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Formula One fans are champing at the bit to get a look at the 2019-spec cars, which are due to be revealed by the sport’s famous teams over the next few weeks.
Changes for the upcoming season have been fully ratified, and enthusiasts are excited at the prospect of closer, more ferocious racing.
This is due to the decision to revise the aerodynamic rules for 2019, ahead of the major overhaul of the sporting regulations due in 2021, a move aimed at improving the quality of racing in the short-term.
Processional races at the season-opening Australian Grand Prix, on the tight confines of Melbourne’s Albert Park circuit, and in the Spanish Grand Prix at Barcelona, highlight how difficult it is for the current, high-downforce F1 cars to follow each other at speed and race closely.
The FIA is making radical aerodynamic changes for 2019 to improve overtaking. The changes will reduce the aerodynamic wake created, allowing a car following another not to suffer from so much turbulence.
These regulations followed in-depth research in collaboration with the F1 teams, and have been given the rubber stamp.
These changes broadly consist of a wider and simpler front wing, a tidier front brake duct assembly – removing the various winglets that presently adorn them, the exclusion of close channel brake duct aero – including blown front axles – and a wider, deeper rear wing devoid of endplate louvres.
These aerodynamic tweaks accompany an increase in the fuel limit to 110kg – to reduce the amount of lifting and coasting drivers do in races to save fuel - and a driver and seat combined weight limit, designed to alleviate the disadvantaged faced by heavier drivers in what remain extremely heavy cars.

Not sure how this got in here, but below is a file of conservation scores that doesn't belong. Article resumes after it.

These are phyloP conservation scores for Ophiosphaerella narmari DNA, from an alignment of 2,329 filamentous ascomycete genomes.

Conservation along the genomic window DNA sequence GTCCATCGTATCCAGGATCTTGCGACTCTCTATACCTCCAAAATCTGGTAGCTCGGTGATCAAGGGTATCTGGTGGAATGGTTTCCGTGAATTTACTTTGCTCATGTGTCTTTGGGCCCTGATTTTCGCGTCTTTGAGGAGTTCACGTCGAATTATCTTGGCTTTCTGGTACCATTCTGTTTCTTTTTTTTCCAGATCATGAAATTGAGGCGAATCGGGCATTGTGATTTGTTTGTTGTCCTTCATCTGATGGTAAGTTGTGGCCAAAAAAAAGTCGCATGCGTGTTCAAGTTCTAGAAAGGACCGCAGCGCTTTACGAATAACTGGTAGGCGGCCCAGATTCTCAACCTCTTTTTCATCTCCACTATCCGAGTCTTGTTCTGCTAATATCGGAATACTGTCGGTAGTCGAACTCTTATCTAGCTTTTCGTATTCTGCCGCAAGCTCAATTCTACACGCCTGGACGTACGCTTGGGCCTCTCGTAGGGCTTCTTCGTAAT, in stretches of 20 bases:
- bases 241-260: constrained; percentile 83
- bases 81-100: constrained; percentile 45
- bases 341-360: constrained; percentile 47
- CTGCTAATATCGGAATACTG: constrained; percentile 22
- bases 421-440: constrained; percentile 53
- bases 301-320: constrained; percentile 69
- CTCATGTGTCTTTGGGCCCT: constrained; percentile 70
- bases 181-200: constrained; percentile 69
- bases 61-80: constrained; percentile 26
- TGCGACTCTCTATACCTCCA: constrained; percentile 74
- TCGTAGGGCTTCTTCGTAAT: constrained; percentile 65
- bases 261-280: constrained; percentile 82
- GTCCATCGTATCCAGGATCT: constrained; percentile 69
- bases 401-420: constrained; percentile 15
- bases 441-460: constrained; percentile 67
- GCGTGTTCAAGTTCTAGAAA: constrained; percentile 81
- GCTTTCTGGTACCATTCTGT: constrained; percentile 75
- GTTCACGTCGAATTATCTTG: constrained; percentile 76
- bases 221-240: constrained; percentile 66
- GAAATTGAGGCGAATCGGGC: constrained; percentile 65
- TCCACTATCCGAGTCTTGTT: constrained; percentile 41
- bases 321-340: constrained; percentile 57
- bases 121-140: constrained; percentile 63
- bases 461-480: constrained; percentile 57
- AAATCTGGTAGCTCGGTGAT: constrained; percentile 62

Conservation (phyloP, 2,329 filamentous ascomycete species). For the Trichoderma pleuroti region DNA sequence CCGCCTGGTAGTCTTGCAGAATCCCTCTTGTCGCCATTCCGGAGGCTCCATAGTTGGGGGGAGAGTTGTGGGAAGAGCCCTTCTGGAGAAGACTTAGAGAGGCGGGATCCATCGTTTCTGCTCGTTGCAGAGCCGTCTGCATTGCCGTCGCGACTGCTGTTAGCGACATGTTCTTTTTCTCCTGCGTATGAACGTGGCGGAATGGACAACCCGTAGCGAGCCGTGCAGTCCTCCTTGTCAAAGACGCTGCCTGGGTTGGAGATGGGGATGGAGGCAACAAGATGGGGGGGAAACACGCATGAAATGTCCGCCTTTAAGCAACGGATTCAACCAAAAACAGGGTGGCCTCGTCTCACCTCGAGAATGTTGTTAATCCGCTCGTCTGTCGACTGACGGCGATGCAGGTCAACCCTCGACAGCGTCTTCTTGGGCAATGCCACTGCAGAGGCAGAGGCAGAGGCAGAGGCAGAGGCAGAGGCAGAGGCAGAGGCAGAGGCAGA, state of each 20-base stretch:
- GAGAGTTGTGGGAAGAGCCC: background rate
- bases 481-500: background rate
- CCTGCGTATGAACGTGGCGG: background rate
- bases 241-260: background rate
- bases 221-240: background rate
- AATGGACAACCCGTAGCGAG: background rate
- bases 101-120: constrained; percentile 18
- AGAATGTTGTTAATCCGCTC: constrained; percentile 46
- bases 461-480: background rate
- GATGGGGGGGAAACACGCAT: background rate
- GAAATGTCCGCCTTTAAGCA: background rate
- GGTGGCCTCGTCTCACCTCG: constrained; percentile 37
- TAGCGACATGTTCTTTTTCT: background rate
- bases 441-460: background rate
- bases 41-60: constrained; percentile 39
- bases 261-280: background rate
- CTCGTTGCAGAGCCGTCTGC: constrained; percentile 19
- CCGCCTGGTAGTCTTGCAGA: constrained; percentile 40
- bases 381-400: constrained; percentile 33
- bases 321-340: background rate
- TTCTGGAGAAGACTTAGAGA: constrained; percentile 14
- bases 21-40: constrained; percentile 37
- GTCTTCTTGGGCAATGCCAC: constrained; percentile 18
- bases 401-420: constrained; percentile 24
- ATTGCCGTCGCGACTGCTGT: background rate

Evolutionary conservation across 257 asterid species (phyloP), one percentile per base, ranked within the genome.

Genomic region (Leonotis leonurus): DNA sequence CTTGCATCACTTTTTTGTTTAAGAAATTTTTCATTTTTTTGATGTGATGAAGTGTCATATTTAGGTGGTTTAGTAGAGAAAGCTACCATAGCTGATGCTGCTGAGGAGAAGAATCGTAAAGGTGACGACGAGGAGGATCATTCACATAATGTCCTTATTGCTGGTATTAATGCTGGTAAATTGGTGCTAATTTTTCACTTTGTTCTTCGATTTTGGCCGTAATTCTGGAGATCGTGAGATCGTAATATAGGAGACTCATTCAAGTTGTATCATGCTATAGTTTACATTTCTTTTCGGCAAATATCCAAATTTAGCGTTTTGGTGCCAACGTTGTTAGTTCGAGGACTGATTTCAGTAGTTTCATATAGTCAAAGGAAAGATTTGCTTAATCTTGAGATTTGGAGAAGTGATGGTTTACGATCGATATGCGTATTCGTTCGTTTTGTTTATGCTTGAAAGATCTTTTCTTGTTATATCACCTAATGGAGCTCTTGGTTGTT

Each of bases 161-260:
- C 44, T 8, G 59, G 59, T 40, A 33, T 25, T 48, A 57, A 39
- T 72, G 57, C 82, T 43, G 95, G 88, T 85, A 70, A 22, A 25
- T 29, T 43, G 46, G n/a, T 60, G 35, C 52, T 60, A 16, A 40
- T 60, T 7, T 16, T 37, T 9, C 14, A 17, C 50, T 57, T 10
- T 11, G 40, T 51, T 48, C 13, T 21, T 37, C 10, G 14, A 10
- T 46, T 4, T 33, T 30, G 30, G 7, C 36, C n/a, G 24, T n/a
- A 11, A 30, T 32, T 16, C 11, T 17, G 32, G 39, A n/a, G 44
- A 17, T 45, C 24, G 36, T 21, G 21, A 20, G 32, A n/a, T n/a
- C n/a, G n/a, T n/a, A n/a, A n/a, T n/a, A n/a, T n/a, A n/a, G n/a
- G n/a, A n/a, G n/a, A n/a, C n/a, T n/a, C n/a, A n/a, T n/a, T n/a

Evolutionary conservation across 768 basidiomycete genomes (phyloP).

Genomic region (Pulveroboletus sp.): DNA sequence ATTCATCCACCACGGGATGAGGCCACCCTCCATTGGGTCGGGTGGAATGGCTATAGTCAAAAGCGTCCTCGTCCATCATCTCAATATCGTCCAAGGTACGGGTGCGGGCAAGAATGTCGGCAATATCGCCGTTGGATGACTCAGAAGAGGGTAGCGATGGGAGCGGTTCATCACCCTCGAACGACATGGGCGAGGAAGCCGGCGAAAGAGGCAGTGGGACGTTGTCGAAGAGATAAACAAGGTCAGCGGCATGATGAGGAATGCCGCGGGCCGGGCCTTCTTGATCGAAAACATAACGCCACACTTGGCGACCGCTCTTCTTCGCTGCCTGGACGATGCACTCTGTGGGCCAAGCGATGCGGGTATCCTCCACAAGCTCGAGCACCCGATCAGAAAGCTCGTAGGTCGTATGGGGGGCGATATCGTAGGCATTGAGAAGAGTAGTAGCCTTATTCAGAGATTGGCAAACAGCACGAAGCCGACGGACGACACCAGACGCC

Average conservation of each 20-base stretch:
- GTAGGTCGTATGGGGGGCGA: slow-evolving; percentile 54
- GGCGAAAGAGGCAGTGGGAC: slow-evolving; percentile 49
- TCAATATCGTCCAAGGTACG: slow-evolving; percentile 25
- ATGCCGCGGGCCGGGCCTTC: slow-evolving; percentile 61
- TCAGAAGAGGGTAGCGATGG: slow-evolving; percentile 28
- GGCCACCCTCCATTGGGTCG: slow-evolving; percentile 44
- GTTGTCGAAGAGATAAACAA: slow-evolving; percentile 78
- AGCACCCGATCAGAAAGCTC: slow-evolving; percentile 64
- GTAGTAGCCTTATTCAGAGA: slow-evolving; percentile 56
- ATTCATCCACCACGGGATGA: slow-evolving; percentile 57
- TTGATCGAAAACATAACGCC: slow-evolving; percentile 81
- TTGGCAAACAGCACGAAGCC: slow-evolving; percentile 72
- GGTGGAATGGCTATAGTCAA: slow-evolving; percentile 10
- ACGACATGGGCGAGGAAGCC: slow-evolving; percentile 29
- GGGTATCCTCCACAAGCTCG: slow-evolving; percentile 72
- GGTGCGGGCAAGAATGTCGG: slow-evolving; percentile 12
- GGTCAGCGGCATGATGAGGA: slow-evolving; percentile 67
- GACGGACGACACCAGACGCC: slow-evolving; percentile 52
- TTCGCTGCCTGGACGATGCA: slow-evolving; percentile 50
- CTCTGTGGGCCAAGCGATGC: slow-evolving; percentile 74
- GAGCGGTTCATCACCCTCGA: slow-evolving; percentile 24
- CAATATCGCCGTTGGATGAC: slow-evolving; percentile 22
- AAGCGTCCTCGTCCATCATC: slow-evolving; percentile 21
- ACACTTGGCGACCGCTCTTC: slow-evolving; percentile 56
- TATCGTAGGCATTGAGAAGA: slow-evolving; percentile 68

The new regulations seek to simplify the front wing so the aerodynamic losses caused by following a car are reduced, making it easier drivers to follow each other thanks to the car in front encountering greater drag and the car behind receiving less turbulent airflow to its own aerodynamic surfaces.
The front wings will become bigger, but less complex, featuring smaller endplates and fewer flaps.
The stacked cascades, ‘r’ vanes and endplate canards that have become commonplace will no longer be permitted, leaving designers fewer tools with which to reduce the drag created by the front tyre and pull any turbulent airflow it would otherwise create away from the edge of the floor to improve underfloor and diffuser performance.
Simplification of the front brake ducts will work in tandem with the front wing changes, encouraging designers to use the ducts for the primary purpose of cooling, rather than aerodynamic gain.
This should mean no more ‘blown axle’, which currently features on the Ferrari SF71H, Red Bull RB14, Haas VF-18, McLaren MCL33 and Force India VJM11.
The scope available for change at the rear of the car is much more limited dimensionally, but the rear wings will become taller, wider and simpler, which makes more surface area available to generate downforce but also changes the ratio of the main plane and top flap, increasing the strength of DRS thanks to the consequent increase in drag.
This all should give us a glimpse of how F1 will likely look in 2021, when grand prix racing will undergo wholesale changes.
However, as teams have begun to research the change, scepticism has grown as to whether it will have any significant effect. Teams say they have clawed back most of, if not all, the lost downforce, and they believe any improvement in the ability to follow will be marginal, if it exists at all.
The fact the tyres are not changing fundamentally further undermines the belief there will be any noticeable change. Their thermal sensitivity has arguably at least as big an effect on the ability of drivers to follow closely and race hard.
The proof is in the pudding, of course. But if the wing change makes little difference, one has to wonder what teams will then say about the likelihood of the 2021 changes working – not that anyone knows what they are yet.